updated 06:31 am EDT, Fri October 11, 2013
Marketing efforts also a factor in Sony's change of priorities
Sony could be relaxing its push to release smartphones in the United States, in order to protect its sales in Japan and Europe. CEO Kaz Hirai advised that, in terms of smartphone sales, Sony's "biggest priority is maintaining our share in Japan or increasing it," as it attempts to fight off the rising popularity of the iPhone in its home country.
Sales of the iPhone have increased in the country, with the late addition of NTT DoCoMo to the roster of carriers hosting the device, along with the recent iPhone 5s and iPhone 5c launches, adding to its install base. This does not entirely phase Hirai, claiming "We have strong brand recognition here for Xperia's hardware and services," according to Reuters.
"Next, we want to actively fight to increase our share in Europe, where we have a fairly high share. These are our two top issues, we are pouring a lot of management resources into them," said Hirai. Smartphone sales in Japan and Europe combined currently makes up 60 percent of the global total, making the two regions very important to the company.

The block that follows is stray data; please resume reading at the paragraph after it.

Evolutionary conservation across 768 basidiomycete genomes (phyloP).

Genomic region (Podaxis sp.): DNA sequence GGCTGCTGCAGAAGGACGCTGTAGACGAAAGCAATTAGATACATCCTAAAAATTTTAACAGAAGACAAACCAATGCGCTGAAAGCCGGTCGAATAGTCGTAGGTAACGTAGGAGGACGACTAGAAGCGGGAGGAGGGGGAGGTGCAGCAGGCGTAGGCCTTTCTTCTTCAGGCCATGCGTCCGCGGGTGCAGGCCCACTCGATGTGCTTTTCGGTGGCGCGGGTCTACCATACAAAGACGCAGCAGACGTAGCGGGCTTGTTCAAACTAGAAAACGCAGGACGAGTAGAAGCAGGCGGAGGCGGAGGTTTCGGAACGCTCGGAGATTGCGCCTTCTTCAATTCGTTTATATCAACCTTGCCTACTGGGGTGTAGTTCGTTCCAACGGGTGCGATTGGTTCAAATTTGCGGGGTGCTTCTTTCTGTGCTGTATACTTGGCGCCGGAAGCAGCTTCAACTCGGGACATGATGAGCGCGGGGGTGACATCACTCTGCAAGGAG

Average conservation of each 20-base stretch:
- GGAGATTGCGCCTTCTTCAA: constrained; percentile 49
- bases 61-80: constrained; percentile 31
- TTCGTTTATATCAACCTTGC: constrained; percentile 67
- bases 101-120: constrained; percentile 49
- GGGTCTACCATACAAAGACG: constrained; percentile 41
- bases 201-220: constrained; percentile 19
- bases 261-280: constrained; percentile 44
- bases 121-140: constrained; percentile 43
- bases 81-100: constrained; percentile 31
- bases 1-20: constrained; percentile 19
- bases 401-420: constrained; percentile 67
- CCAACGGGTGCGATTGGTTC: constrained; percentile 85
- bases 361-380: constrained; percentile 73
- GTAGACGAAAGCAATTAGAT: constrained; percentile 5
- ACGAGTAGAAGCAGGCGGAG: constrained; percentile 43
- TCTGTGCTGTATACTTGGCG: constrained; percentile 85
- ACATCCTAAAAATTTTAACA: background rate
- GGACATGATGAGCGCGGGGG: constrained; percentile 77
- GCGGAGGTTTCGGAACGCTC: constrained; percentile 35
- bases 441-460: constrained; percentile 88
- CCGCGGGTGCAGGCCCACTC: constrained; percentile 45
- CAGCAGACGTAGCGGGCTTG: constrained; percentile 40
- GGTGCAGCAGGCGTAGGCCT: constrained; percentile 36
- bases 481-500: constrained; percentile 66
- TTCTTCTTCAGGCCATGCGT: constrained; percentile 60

In the meantime, it will not heavily market its smartphones in the US, instead opting for a more cautious approach. "Getting into the US market requires a lot of resources and marketing, so we have to go one step at a time," said Hirai. Of the main four carriers in the US, only T-Mobile appears to be the only one prepared to take on Sony's devices, though even if it was able to offer its smartphones on all four carriers, it is not a guarantee for sales. In China, it has contracts with the three main carriers, yet is apparently not able to generate sufficient sales to be worthwhile.
Sony's most recent quarterly results saw the company make a modest profit of $35 million, turning around a year-on-year loss of $312 million. The change has been credited to its Xperia smartphone line, which shipped 9.6 million units in the quarter.